Native American Chiefs
Native American chiefs are highly honored positions within each North American Indian tribe.
Before there were generals, military officials and politicians, the United States was inhabited from coast to coast by the indigenous tribes. Their societies were small and most existed under a form of chiefdom.
An elder, considered to be the most wise, just and effective leader would rise to the rank of chief. Native American chiefs have accomplished some of the most important feats in recorded history. They have led entire civilizations, driven out enemy occupiers and led their people to lands where the hunting was good and the ground fertile.
Here, visitors will find the stories of some of the most accomplished and renowned Native American Chiefs in history.
Some American Indian chiefs are regarded as great warriors who led campaigns and protected their people against overwhelming military odds. For instance, Native American leader leader Geronimo Apache warrior fought against the United States and Mexico to protect his people and lands.
Geronimo’s father-in-law, Chief Cochise was also a feared warrior who spent his life battling Mexican, then American forces in an effort to protect his people and way of life.
There’s also the Navajo American Indian Chief Manuelito, who evaded capture by American forces in the 1800s and bravely led his people even as an overwhelming American Army actively sought for his capture. He was involved in several battles and was present during the “Long Walk,” when the United States forced Navajos to walk at gunpoint from the reservation in Arizona all the way to eastern New Mexico.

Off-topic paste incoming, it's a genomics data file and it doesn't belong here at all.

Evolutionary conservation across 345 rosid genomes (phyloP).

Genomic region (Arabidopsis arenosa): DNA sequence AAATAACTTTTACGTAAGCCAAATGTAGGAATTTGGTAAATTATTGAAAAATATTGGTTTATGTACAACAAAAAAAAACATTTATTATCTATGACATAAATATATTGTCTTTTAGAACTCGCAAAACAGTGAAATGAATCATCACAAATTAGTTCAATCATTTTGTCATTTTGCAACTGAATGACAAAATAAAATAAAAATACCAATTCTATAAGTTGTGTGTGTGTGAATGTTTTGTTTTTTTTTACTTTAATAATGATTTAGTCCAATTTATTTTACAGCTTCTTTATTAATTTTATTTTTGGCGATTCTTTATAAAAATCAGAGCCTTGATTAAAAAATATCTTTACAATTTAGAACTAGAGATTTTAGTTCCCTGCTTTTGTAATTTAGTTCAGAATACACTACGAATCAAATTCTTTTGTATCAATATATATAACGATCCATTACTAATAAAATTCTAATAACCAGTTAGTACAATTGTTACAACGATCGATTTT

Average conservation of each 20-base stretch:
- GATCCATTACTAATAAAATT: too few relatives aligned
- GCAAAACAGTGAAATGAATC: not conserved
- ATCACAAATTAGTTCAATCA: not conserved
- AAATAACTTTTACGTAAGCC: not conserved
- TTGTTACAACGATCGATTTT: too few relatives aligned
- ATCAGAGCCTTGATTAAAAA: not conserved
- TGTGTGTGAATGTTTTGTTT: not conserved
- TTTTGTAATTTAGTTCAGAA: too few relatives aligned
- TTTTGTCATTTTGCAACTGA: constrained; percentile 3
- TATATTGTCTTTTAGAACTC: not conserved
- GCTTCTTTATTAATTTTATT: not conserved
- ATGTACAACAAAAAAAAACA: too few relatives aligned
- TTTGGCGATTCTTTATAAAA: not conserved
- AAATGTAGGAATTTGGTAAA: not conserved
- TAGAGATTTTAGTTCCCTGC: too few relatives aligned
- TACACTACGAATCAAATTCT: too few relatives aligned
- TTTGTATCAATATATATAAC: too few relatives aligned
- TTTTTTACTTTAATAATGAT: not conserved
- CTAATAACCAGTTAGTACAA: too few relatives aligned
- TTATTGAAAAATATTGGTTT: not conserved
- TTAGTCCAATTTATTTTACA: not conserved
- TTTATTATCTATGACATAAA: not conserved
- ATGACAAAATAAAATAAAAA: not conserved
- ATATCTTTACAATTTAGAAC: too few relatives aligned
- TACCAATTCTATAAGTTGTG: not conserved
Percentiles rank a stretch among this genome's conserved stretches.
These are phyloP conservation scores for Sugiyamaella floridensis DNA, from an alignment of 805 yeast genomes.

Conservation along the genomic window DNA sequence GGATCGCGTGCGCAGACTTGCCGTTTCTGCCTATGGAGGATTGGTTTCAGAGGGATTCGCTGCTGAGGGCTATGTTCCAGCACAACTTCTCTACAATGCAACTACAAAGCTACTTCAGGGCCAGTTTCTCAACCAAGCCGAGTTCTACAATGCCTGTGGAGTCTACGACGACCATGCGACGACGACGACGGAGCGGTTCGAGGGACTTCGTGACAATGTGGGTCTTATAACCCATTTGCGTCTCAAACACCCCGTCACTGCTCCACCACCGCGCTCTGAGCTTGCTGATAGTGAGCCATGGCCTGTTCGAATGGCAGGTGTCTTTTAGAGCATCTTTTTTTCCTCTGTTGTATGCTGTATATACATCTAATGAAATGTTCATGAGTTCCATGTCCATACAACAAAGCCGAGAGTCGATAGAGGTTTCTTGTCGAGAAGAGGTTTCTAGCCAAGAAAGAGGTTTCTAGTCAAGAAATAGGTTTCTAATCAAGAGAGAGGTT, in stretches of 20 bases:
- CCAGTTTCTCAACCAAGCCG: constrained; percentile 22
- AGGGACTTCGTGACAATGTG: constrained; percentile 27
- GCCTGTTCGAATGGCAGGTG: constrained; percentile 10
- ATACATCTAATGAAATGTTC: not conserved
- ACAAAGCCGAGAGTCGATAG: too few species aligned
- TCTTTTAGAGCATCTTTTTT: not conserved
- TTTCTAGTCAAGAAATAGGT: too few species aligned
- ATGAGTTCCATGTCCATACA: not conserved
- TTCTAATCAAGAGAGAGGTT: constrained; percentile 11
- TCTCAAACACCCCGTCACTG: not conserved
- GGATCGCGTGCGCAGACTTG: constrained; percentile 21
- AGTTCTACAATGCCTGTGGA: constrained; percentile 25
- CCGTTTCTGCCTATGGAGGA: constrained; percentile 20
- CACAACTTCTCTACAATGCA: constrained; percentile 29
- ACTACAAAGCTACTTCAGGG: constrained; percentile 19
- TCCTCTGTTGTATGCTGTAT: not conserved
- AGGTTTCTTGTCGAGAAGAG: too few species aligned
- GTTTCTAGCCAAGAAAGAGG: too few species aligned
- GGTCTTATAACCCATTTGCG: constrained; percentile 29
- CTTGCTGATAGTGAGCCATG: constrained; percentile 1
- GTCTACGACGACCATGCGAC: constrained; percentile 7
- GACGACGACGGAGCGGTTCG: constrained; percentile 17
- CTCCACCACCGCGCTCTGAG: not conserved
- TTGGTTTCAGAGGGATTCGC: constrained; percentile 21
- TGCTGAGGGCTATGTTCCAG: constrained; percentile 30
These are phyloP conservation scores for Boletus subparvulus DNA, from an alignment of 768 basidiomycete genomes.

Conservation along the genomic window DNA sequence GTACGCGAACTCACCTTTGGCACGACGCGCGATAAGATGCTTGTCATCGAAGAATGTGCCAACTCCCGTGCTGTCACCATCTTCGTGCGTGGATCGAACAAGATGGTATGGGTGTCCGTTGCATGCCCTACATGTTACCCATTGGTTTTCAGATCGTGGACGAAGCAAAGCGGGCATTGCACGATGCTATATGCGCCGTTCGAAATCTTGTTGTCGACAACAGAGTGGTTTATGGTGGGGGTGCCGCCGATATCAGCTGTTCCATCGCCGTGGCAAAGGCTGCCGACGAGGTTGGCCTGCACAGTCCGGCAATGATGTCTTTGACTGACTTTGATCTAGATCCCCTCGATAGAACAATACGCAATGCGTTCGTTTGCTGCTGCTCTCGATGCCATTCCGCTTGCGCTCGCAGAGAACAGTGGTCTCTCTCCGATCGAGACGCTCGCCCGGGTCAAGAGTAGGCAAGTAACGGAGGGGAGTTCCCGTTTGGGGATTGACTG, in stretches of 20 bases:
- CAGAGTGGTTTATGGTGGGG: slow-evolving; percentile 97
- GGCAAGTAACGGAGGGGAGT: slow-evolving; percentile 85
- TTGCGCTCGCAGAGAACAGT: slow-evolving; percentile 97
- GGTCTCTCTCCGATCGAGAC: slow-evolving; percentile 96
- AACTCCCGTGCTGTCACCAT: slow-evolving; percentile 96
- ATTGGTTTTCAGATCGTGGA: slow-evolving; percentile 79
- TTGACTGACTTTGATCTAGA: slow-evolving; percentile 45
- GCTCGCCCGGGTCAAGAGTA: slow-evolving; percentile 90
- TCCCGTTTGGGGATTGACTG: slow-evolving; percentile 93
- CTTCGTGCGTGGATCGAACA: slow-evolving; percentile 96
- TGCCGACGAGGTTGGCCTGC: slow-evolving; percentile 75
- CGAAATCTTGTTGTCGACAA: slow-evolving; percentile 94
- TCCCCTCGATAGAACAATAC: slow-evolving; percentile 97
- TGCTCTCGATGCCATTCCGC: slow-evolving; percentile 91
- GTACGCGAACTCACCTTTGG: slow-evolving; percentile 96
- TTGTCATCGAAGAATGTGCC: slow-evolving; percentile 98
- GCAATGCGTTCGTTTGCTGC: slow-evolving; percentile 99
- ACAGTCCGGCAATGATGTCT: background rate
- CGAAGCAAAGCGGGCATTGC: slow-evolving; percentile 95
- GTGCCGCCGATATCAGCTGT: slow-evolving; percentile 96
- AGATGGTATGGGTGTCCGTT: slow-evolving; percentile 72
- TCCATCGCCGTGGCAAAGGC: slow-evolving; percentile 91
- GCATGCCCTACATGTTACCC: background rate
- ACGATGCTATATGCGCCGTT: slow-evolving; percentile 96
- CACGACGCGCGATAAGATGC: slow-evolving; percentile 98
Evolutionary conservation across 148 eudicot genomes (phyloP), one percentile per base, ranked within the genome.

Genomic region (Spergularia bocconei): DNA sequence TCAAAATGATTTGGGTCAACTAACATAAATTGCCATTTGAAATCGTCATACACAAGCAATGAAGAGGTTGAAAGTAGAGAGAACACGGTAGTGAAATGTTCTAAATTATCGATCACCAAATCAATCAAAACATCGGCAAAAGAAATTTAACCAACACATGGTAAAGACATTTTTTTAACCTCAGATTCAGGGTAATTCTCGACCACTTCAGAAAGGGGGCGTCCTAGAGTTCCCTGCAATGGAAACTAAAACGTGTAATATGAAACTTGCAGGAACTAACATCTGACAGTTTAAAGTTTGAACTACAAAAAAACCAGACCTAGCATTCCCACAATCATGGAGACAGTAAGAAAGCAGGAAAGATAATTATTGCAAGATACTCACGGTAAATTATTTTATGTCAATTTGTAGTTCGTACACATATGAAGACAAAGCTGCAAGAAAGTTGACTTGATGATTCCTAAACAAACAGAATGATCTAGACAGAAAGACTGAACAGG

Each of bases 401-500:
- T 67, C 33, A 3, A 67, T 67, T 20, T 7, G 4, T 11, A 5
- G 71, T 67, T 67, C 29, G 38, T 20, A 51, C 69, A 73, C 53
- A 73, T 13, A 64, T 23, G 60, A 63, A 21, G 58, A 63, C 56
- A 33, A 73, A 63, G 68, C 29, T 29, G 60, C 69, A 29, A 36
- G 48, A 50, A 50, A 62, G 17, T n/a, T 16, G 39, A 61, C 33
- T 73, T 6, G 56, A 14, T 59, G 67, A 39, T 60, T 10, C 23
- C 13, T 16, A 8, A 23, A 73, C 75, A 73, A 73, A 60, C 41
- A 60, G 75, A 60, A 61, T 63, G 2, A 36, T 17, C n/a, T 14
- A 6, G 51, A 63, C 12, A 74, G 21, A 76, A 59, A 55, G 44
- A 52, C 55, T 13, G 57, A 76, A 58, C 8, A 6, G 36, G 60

The stories of Native American chiefs are carried on through history and the tribes that remain today. Their tales of heroism and bravery are real life legends that continue to inspire to this very day. Chiefs from every tribe led their people through times of great difficulty and continue to lead with honor even today.
The Sioux leader Chief Sitting Bull is one who will live forever in history as man of conviction, bravery and endless cunning. He led his people to decisive victory at the Battle of Little Bighorn.
The Sioux were a sight to behold in combat, going to battle in traditional war shirts decorated with human scalps and ornamental beads. Camouflage wasn’t a concern; war garb was intended to strike fear in the heart of an enemy. A chief was usually easy to spot, adorned in elaborate garb with Native American Jewelry often worn around their neck.
To learn more about American Indian chiefs and their accomplishments, visit this site, where you’ll find accounts of battles as well as biographical information about Native American Chiefs.